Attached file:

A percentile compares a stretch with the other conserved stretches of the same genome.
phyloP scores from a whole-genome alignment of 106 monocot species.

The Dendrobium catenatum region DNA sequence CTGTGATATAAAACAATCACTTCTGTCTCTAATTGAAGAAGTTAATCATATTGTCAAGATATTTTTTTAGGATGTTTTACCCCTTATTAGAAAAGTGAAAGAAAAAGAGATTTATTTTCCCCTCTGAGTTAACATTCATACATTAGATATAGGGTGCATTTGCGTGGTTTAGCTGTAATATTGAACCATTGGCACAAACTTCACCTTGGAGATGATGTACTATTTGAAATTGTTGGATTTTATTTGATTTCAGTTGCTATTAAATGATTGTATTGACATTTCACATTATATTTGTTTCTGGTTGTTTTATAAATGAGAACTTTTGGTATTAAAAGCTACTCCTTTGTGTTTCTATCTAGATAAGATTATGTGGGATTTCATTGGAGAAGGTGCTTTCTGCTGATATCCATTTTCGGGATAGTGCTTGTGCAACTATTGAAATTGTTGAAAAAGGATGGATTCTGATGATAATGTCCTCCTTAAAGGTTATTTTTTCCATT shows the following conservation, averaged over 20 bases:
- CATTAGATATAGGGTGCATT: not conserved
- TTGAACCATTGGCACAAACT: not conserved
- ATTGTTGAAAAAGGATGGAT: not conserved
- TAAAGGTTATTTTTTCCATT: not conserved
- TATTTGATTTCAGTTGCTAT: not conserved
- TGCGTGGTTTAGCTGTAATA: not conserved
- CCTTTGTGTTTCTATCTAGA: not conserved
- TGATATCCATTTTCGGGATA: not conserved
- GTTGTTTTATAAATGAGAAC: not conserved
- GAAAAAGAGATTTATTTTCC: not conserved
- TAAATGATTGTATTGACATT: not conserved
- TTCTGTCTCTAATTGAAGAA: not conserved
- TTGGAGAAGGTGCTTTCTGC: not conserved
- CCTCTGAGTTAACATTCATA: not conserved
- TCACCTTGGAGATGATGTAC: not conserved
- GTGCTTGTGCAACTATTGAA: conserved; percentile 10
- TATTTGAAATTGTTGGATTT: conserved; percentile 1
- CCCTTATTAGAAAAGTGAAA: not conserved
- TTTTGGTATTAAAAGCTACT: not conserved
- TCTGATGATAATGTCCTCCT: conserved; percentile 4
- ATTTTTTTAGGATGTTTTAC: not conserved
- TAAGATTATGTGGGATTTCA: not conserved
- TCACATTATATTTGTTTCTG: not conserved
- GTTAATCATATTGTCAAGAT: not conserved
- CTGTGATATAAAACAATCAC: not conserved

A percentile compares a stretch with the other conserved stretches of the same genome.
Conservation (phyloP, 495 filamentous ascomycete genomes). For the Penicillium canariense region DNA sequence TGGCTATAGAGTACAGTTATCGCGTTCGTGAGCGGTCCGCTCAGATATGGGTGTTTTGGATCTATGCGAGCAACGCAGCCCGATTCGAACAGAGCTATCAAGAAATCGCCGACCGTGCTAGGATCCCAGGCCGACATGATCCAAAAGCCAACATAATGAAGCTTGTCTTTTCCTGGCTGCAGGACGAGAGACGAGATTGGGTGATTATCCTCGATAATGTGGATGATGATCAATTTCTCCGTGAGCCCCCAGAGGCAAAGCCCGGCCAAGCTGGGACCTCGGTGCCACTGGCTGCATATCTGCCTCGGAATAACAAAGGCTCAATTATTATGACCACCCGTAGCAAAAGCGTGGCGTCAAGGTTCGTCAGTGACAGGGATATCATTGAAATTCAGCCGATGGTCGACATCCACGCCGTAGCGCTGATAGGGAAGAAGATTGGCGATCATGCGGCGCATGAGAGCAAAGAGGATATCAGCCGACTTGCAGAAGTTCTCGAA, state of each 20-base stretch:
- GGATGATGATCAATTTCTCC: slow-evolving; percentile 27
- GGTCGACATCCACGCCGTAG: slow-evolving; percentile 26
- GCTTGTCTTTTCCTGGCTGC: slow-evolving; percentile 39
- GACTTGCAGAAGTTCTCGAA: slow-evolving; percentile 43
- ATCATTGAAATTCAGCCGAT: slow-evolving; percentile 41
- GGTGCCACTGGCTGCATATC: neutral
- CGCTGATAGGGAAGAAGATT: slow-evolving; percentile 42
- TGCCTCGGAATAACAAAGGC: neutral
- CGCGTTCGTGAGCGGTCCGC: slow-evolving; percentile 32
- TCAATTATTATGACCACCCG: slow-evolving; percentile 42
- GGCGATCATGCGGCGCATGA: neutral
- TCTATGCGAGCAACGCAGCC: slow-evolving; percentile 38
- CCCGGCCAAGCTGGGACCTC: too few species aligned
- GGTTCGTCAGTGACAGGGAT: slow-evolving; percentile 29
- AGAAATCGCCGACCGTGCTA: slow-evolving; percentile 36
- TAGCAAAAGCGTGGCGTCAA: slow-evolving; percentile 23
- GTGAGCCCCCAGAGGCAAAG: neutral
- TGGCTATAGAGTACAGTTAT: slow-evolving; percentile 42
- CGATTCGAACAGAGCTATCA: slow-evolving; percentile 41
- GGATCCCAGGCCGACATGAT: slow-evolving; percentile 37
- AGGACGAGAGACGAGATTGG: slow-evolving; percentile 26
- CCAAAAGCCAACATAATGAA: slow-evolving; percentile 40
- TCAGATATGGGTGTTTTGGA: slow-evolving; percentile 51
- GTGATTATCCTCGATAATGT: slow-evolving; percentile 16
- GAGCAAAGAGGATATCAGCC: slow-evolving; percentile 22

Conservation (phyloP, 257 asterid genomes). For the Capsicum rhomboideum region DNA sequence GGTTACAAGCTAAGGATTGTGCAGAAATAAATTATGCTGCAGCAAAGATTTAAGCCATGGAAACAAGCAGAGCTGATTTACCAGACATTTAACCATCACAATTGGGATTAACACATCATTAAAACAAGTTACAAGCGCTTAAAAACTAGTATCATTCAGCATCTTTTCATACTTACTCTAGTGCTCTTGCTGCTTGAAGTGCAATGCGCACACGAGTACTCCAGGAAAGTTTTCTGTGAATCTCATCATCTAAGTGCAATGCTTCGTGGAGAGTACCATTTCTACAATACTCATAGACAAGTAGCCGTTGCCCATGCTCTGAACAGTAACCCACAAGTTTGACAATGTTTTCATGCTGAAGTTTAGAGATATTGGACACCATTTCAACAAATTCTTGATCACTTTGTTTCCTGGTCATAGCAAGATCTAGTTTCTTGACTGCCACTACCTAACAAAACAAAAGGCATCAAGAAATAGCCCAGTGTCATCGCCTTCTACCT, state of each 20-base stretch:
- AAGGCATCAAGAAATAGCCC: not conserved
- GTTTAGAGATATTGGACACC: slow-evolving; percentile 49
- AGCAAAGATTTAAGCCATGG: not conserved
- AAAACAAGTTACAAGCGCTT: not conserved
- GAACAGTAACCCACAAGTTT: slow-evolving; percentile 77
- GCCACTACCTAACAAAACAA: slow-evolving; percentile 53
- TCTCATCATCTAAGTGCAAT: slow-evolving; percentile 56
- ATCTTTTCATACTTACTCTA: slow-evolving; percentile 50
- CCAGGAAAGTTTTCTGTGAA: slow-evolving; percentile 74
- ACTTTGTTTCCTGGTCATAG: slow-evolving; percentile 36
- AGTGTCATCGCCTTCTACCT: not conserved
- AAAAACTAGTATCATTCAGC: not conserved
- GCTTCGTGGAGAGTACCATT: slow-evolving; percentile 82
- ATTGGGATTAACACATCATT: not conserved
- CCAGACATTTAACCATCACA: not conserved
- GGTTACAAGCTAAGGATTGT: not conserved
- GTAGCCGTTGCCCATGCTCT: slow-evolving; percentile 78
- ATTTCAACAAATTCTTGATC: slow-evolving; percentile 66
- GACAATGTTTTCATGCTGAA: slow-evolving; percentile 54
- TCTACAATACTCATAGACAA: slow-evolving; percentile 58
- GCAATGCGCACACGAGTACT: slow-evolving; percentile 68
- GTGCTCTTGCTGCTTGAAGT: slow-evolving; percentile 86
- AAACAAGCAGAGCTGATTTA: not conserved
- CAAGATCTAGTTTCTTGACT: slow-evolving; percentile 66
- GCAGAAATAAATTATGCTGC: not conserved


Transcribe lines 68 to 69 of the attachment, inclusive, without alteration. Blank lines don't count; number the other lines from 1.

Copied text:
- AAAAACTAGTATCATTCAGC: not conserved
- GCTTCGTGGAGAGTACCATT: slow-evolving; percentile 82